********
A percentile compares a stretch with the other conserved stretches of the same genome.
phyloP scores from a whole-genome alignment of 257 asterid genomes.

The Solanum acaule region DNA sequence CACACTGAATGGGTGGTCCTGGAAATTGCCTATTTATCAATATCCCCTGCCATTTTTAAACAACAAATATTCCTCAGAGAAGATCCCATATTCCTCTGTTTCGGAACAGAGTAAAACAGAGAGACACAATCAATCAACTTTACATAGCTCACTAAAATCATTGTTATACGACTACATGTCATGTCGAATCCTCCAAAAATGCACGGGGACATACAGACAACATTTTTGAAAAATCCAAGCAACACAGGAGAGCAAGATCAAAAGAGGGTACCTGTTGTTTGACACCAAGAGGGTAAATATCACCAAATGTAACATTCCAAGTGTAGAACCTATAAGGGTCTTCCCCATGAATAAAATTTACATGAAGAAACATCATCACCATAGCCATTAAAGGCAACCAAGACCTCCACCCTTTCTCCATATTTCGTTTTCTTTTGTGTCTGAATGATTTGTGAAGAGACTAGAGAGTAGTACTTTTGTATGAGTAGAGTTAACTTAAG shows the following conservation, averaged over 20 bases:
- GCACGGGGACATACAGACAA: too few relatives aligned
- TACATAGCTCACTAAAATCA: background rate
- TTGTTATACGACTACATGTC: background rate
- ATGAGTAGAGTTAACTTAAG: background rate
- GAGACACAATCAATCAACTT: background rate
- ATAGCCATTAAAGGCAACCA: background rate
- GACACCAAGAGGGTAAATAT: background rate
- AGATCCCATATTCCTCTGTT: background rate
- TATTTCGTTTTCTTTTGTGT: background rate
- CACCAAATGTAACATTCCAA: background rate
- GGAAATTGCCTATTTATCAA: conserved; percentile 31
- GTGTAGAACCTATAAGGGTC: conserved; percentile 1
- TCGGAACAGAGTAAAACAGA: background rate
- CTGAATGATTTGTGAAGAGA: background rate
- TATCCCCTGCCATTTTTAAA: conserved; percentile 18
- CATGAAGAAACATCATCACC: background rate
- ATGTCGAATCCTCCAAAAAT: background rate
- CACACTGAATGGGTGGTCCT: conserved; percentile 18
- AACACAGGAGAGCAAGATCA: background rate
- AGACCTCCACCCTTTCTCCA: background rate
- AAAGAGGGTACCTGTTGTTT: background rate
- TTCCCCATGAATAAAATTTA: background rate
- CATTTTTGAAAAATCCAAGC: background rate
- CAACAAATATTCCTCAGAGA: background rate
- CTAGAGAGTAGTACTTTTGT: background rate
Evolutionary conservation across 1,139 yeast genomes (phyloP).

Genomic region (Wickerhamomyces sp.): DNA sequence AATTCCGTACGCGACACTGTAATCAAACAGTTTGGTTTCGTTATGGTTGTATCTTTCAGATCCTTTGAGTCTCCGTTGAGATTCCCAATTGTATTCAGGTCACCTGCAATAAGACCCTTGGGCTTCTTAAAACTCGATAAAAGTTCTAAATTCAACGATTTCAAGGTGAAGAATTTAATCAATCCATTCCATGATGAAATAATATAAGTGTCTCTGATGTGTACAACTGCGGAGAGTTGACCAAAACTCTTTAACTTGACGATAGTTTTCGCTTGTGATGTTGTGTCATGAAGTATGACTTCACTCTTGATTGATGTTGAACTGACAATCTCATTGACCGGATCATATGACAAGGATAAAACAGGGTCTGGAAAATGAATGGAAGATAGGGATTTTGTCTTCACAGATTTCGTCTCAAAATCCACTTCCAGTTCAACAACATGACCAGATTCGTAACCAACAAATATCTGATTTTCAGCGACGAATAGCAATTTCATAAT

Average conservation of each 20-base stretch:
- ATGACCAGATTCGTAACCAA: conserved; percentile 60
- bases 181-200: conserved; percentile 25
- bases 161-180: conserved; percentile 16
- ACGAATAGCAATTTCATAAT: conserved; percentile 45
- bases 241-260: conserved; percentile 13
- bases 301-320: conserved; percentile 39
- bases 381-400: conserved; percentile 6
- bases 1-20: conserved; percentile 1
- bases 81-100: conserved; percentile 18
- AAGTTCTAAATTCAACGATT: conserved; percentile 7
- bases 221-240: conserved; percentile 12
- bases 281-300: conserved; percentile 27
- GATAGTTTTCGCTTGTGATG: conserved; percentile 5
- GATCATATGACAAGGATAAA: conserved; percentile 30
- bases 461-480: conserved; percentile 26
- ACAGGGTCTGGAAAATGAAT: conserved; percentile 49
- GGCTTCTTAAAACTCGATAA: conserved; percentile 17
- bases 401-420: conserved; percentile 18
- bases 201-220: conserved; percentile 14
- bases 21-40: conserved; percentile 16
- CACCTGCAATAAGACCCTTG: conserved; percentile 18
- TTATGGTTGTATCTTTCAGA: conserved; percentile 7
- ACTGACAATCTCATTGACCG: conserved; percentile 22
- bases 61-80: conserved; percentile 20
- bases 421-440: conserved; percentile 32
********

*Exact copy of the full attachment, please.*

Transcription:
A percentile compares a stretch with the other conserved stretches of the same genome.
phyloP scores from a whole-genome alignment of 257 asterid genomes.

The Solanum acaule region DNA sequence CACACTGAATGGGTGGTCCTGGAAATTGCCTATTTATCAATATCCCCTGCCATTTTTAAACAACAAATATTCCTCAGAGAAGATCCCATATTCCTCTGTTTCGGAACAGAGTAAAACAGAGAGACACAATCAATCAACTTTACATAGCTCACTAAAATCATTGTTATACGACTACATGTCATGTCGAATCCTCCAAAAATGCACGGGGACATACAGACAACATTTTTGAAAAATCCAAGCAACACAGGAGAGCAAGATCAAAAGAGGGTACCTGTTGTTTGACACCAAGAGGGTAAATATCACCAAATGTAACATTCCAAGTGTAGAACCTATAAGGGTCTTCCCCATGAATAAAATTTACATGAAGAAACATCATCACCATAGCCATTAAAGGCAACCAAGACCTCCACCCTTTCTCCATATTTCGTTTTCTTTTGTGTCTGAATGATTTGTGAAGAGACTAGAGAGTAGTACTTTTGTATGAGTAGAGTTAACTTAAG shows the following conservation, averaged over 20 bases:
- GCACGGGGACATACAGACAA: too few relatives aligned
- TACATAGCTCACTAAAATCA: background rate
- TTGTTATACGACTACATGTC: background rate
- ATGAGTAGAGTTAACTTAAG: background rate
- GAGACACAATCAATCAACTT: background rate
- ATAGCCATTAAAGGCAACCA: background rate
- GACACCAAGAGGGTAAATAT: background rate
- AGATCCCATATTCCTCTGTT: background rate
- TATTTCGTTTTCTTTTGTGT: background rate
- CACCAAATGTAACATTCCAA: background rate
- GGAAATTGCCTATTTATCAA: conserved; percentile 31
- GTGTAGAACCTATAAGGGTC: conserved; percentile 1
- TCGGAACAGAGTAAAACAGA: background rate
- CTGAATGATTTGTGAAGAGA: background rate
- TATCCCCTGCCATTTTTAAA: conserved; percentile 18
- CATGAAGAAACATCATCACC: background rate
- ATGTCGAATCCTCCAAAAAT: background rate
- CACACTGAATGGGTGGTCCT: conserved; percentile 18
- AACACAGGAGAGCAAGATCA: background rate
- AGACCTCCACCCTTTCTCCA: background rate
- AAAGAGGGTACCTGTTGTTT: background rate
- TTCCCCATGAATAAAATTTA: background rate
- CATTTTTGAAAAATCCAAGC: background rate
- CAACAAATATTCCTCAGAGA: background rate
- CTAGAGAGTAGTACTTTTGT: background rate
Evolutionary conservation across 1,139 yeast genomes (phyloP).

Genomic region (Wickerhamomyces sp.): DNA sequence AATTCCGTACGCGACACTGTAATCAAACAGTTTGGTTTCGTTATGGTTGTATCTTTCAGATCCTTTGAGTCTCCGTTGAGATTCCCAATTGTATTCAGGTCACCTGCAATAAGACCCTTGGGCTTCTTAAAACTCGATAAAAGTTCTAAATTCAACGATTTCAAGGTGAAGAATTTAATCAATCCATTCCATGATGAAATAATATAAGTGTCTCTGATGTGTACAACTGCGGAGAGTTGACCAAAACTCTTTAACTTGACGATAGTTTTCGCTTGTGATGTTGTGTCATGAAGTATGACTTCACTCTTGATTGATGTTGAACTGACAATCTCATTGACCGGATCATATGACAAGGATAAAACAGGGTCTGGAAAATGAATGGAAGATAGGGATTTTGTCTTCACAGATTTCGTCTCAAAATCCACTTCCAGTTCAACAACATGACCAGATTCGTAACCAACAAATATCTGATTTTCAGCGACGAATAGCAATTTCATAAT

Average conservation of each 20-base stretch:
- ATGACCAGATTCGTAACCAA: conserved; percentile 60
- bases 181-200: conserved; percentile 25
- bases 161-180: conserved; percentile 16
- ACGAATAGCAATTTCATAAT: conserved; percentile 45
- bases 241-260: conserved; percentile 13
- bases 301-320: conserved; percentile 39
- bases 381-400: conserved; percentile 6
- bases 1-20: conserved; percentile 1
- bases 81-100: conserved; percentile 18
- AAGTTCTAAATTCAACGATT: conserved; percentile 7
- bases 221-240: conserved; percentile 12
- bases 281-300: conserved; percentile 27
- GATAGTTTTCGCTTGTGATG: conserved; percentile 5
- GATCATATGACAAGGATAAA: conserved; percentile 30
- bases 461-480: conserved; percentile 26
- ACAGGGTCTGGAAAATGAAT: conserved; percentile 49
- GGCTTCTTAAAACTCGATAA: conserved; percentile 17
- bases 401-420: conserved; percentile 18
- bases 201-220: conserved; percentile 14
- bases 21-40: conserved; percentile 16
- CACCTGCAATAAGACCCTTG: conserved; percentile 18
- TTATGGTTGTATCTTTCAGA: conserved; percentile 7
- ACTGACAATCTCATTGACCG: conserved; percentile 22
- bases 61-80: conserved; percentile 20
- bases 421-440: conserved; percentile 32